Spirit Airlines can lift the spirits of people seeking sunshine.
The ultra low-cost carrier (ULCC) operates more than 250 daily
flights between major US cities and popular vacation spots in South
Florida, the Caribbean, and Latin America, serving nearly 80
destinations. It operates an all Airbus fleet of nearly 55
single-aisle aircraft, including A319s, A320s, and A321s. Spirit
capitalizes on an ancillary service model, charging separately for
baggage, advance seat selection, and other travel-related upgrades.
In addition to scheduled service, the company partners with
third-party vendors to offer a slate of vacation packages via its
The company's route network includes 191 markets served by 56
airports throughout North America, Central America, South America,
and the Caribbean. Revenue generated from the US accounts for
nearly 90% of Spirit's revenue.
Spirit Airlines has its executive offices and headquarters
located in a leased facility in Florida. It has additional
maintenance operations in leased facilities in Detroit; Chicago;
Atlantic City, New Jersey; Dallas; Houston; and Las Vegas,
Sales and Marketing
Spirit Airlines sells through its website, an outsourced call
center, and third-party travel agents. Its spirit.com site accounts
for about two-thirds of sales.
With the Great Recession that decimated the airline industry far
behind it, Spirit is enjoying uncharted growth over the years.
Revenues jumped 11% from $1.93 billion in 2014 to $2.14 billion in
2015, a historic milestone for the company. The spike in revenue in
2015 was driven by a 2% increase in passenger revenue. Non-ticket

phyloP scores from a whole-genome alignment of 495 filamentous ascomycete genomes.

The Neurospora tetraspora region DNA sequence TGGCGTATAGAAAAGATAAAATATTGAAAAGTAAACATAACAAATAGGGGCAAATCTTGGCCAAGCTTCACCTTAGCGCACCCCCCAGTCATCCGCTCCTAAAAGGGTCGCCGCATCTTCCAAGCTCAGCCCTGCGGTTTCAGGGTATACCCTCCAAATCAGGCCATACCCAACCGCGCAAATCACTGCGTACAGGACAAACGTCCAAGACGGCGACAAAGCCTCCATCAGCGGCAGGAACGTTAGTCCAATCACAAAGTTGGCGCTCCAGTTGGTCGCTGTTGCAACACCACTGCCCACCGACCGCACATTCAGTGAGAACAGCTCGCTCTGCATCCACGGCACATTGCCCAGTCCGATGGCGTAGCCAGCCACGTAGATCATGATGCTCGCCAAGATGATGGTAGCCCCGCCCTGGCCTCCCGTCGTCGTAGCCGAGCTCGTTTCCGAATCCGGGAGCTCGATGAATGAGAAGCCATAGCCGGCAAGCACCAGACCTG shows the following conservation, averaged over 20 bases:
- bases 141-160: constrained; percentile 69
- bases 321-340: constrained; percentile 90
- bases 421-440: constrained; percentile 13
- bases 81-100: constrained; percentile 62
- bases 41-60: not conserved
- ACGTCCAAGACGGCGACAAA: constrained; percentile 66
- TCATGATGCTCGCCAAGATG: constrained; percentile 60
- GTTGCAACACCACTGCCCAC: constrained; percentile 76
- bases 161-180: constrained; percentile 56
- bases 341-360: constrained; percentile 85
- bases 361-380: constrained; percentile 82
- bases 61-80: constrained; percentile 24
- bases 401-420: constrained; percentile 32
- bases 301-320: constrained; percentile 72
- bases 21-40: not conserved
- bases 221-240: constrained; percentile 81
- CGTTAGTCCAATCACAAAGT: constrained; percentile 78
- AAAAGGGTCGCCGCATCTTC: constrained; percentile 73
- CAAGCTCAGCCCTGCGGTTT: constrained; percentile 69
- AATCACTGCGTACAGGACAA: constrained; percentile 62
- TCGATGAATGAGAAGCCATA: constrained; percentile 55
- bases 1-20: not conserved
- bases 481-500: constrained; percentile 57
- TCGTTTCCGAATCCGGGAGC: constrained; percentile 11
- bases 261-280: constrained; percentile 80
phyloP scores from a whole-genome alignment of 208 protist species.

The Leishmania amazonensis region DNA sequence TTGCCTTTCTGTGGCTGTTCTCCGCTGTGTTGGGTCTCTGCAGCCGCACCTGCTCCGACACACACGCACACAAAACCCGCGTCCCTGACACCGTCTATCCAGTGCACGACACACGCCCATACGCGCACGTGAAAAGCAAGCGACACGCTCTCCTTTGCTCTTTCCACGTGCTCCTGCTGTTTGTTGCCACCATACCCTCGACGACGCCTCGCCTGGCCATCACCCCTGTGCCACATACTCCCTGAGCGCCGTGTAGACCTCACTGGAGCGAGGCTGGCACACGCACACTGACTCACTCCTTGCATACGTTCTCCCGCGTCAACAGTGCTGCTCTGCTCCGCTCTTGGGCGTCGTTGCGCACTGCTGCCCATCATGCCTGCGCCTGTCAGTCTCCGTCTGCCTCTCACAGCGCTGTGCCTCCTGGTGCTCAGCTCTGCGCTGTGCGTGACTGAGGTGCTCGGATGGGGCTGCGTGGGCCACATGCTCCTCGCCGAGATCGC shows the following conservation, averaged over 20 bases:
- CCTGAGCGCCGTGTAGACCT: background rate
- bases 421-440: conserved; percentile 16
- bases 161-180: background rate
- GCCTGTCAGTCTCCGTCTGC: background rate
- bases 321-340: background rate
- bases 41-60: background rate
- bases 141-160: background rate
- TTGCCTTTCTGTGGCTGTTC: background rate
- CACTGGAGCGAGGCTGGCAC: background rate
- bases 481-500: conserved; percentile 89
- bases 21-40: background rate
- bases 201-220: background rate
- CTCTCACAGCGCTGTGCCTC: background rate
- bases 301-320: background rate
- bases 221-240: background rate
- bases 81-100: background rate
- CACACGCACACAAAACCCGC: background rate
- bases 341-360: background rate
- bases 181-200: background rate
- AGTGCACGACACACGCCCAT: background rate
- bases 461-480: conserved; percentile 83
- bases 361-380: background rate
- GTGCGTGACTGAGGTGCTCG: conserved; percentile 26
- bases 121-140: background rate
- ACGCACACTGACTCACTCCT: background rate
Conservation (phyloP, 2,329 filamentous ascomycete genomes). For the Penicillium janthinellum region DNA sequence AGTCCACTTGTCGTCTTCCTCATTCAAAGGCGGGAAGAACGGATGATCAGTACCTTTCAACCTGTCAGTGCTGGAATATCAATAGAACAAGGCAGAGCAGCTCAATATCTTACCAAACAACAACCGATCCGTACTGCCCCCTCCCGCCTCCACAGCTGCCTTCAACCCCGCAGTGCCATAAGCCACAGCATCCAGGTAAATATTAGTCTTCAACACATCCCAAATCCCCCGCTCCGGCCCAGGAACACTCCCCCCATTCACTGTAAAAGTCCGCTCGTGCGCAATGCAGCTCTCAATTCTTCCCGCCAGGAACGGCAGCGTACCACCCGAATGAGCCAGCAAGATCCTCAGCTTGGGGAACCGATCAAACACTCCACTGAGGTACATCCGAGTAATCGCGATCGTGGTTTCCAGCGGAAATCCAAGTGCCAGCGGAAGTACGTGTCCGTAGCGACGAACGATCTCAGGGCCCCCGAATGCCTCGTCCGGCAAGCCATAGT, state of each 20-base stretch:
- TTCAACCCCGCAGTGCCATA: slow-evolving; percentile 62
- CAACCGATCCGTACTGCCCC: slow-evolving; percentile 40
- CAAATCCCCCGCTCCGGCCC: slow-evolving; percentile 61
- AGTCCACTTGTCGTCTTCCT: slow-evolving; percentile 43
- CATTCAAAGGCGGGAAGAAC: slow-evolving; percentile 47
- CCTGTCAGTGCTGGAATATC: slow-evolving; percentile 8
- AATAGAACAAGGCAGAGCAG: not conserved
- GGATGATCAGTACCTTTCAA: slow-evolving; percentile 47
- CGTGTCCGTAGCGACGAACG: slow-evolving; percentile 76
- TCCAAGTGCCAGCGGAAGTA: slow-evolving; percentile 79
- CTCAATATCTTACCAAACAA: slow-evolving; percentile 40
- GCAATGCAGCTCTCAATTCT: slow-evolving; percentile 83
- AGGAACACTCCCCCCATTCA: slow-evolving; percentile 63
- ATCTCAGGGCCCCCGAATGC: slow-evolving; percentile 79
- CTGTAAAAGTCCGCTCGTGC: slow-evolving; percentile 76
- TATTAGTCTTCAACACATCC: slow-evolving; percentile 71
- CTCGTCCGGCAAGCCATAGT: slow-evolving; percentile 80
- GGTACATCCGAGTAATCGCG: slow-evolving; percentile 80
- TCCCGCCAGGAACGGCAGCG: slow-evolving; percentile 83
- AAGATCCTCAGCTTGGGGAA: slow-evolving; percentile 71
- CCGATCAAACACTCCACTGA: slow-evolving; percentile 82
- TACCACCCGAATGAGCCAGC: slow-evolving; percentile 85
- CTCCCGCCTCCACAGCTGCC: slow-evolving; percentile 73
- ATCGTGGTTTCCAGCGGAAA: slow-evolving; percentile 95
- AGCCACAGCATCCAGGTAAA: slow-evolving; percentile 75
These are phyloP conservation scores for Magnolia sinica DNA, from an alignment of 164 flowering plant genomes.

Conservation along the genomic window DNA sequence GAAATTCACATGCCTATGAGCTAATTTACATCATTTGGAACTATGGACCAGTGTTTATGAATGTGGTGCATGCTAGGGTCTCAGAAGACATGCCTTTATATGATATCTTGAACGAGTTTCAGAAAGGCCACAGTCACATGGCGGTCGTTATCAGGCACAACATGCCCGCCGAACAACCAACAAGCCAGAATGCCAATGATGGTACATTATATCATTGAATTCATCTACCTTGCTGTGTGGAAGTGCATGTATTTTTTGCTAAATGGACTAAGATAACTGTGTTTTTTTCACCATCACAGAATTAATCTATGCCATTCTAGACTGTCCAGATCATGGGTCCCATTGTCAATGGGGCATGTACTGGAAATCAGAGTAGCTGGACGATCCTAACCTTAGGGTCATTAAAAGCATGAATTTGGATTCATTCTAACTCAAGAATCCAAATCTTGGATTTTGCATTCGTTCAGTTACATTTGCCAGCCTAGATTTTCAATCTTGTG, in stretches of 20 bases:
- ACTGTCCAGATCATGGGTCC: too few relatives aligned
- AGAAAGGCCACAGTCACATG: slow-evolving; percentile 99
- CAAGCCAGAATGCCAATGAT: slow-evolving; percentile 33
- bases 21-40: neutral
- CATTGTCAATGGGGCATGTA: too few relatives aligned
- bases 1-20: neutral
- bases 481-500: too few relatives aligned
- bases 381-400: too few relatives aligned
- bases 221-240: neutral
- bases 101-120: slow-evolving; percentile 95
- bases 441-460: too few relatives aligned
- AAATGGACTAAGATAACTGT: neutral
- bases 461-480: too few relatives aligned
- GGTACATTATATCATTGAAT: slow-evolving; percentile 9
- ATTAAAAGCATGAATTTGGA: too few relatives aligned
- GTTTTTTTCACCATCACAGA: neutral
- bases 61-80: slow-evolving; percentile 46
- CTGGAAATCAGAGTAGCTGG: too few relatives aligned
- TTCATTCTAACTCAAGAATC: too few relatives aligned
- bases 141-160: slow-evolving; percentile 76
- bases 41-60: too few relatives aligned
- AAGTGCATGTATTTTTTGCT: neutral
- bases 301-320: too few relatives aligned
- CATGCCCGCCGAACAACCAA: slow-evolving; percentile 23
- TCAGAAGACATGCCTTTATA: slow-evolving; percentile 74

revenue also climbed by 24% due to a 27% increase in traffic and an
increase in baggage revenue per passenger flight segment.
Profits also surged 41% from $225 million in 2014 to peak at a
record-shattering $317 million in 2015 due to the higher revenue
and decreased increase expenses. In addition, its cash flow from
operations skyrocketed by 82% from 2014 to 2015.
To maintain its impressive growth trajectory, Spirit is
expanding its city destination network while also concentrating its
resources on the growing Caribbean and Latin American markets. Like
most carriers within its industry, Spirit's top issue is
controlling costs in order sustain a profit from its low fares.
To this end, the company has moved to an aggressive unbundling
strategy to stimulate passenger demand and revenues. Unbundling
allows passengers to pay separately for products and services that
they want to use. Charging for such extras as onboard beverages and
snacks enables Spirit to offset its low ticket prices as well as
maintain its competitive market presence.